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How Does an Asthma Inhaler Work?

How Does an Asthma Inhaler Work?

The way an asthma inhaler works depends on the type of device being used.(1)

 

Metered Doses

 

In the case of a metered dose inhaler, a pressurized mini-canister of prescribed medication fits snugly into a plastic, boot-shaped receptacle. At regular, recommended intervals, the patient places the small open portion of the device in their mouth and then presses down on the button at the other the contraption, releasing a set amount of gaseous medicine into their system.

 

Some metered dose inhalers are triggered simply by the person breathing in, rather than having to press down on a button to release the medication. Other dispensers have counters that keep track of how many doses have been dispensed and, by default, how many are still left in the canister.

 

Spacers, Dry Powder

 

Some asthma inhalers have the additional feature called a spacer. This separate compartment acts as a bridging, holding compartment between the canister and the patient, making it easier to breathe in the medication. Rather than the substance being shot directly into a person’s mouth, it is “caught” first and thus made more static, for absorption.

 

Another type of inhaler, known as the “dry powder” model, releases medication only when the user takes deep, short breaths. The patient triggers the action through their breathing pattern rather than by pressing down on a button, Models in this line of inhaler include the dry powder tube inhaler, the single-dose powder disk inhaler, and the multiple dose powder inhaler.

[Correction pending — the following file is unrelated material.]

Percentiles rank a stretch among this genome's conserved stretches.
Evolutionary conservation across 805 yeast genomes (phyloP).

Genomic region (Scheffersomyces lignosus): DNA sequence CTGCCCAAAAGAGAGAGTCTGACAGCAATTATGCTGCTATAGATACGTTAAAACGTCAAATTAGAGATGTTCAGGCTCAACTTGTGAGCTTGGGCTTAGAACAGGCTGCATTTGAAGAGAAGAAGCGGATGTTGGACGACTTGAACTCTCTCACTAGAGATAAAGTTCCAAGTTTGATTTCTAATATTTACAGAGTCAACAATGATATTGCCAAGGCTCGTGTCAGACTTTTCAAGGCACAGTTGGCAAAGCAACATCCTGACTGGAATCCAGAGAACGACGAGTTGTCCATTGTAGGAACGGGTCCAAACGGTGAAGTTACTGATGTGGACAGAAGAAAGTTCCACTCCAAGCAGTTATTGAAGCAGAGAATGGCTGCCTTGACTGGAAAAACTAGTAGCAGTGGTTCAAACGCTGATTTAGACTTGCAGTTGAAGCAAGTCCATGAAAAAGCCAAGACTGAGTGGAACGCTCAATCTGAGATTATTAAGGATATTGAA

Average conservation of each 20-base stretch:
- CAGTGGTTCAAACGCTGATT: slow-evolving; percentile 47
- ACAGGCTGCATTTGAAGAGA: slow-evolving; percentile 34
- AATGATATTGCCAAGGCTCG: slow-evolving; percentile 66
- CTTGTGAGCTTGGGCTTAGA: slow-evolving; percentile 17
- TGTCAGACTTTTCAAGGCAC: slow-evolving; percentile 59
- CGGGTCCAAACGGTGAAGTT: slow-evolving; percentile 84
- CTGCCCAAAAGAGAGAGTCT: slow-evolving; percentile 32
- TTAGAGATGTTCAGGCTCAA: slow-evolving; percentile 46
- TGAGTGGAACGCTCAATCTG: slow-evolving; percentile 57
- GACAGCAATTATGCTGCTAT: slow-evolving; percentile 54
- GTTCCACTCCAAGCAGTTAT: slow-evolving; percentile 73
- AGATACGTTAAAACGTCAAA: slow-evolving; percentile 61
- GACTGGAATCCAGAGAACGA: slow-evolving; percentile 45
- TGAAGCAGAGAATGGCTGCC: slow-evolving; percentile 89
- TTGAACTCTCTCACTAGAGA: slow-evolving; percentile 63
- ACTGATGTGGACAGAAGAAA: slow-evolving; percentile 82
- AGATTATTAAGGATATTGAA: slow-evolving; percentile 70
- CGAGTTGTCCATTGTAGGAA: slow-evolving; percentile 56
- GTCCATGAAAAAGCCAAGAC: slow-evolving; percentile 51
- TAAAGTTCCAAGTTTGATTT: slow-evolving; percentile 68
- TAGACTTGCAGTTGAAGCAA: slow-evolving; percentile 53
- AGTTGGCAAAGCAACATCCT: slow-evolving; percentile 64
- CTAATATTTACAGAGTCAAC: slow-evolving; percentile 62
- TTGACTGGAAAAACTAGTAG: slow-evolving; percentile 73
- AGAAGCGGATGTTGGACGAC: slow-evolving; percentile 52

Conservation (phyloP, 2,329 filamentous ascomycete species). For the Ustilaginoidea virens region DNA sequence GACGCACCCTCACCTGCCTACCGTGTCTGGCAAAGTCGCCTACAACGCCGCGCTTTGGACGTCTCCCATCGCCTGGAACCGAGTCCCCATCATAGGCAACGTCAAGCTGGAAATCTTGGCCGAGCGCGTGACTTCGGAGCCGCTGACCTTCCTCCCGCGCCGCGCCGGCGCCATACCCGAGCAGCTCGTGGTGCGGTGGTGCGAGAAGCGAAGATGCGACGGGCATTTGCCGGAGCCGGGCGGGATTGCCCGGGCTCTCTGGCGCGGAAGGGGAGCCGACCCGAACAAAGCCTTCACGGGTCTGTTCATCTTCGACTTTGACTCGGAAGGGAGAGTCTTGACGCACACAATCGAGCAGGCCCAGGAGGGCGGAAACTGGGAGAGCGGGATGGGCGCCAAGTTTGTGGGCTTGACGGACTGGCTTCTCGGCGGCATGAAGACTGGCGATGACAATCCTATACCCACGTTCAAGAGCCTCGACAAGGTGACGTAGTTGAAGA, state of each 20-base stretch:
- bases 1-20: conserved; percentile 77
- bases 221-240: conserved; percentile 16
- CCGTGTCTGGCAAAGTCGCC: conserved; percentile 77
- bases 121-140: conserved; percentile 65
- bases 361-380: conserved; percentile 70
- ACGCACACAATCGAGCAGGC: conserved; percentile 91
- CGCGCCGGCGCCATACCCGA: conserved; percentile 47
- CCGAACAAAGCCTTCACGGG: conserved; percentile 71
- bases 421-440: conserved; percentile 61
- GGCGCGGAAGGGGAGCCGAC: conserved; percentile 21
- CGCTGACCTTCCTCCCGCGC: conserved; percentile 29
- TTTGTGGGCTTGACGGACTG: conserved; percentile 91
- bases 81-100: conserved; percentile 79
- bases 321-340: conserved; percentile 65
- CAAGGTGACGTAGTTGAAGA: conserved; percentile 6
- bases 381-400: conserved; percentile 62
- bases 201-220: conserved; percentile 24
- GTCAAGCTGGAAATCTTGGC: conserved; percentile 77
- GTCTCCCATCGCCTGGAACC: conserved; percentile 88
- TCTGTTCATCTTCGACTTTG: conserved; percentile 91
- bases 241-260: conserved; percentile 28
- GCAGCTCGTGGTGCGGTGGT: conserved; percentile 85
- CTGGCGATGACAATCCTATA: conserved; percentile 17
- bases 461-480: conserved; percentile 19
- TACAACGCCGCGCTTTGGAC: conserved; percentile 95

Over-the-Counter

 

The only asthma inhaler that is sold over-the-counter in the United States is the Primatene Mist.(2) Unfortunately, at least for those patients who have come to appreciate the convenience of getting one without a prescription slip, these devices are to be discontinued at the end of 2011.

 

As part of an international agreement to phase of chlorofluorcarbons (CFCs), the U.S. is taking this device off the market because it relies on CFCs. Many other types of asthma inhalers have circumvented the ban by replacing the CFCs with hydrofluoroalkane.

 

 

REFERENCES:

(1) Mayo Clinic – Asthma Inhalers: Which One Is Right For You?, Retrieved August 11, 2011 from http://www.mayoclinic.com/health/asthma-inhalers/HQ01081

 

(2) Clinical Advisor – “Only OTC Asthma Inhaler to Be Withdrawn from Market”, March 16, 2011, Retrieved August 11, 2011 from http://www.clinicaladvisor.com/only-otc-asthma-inhaler-to-be-withdrawn-from-market/article/198496/

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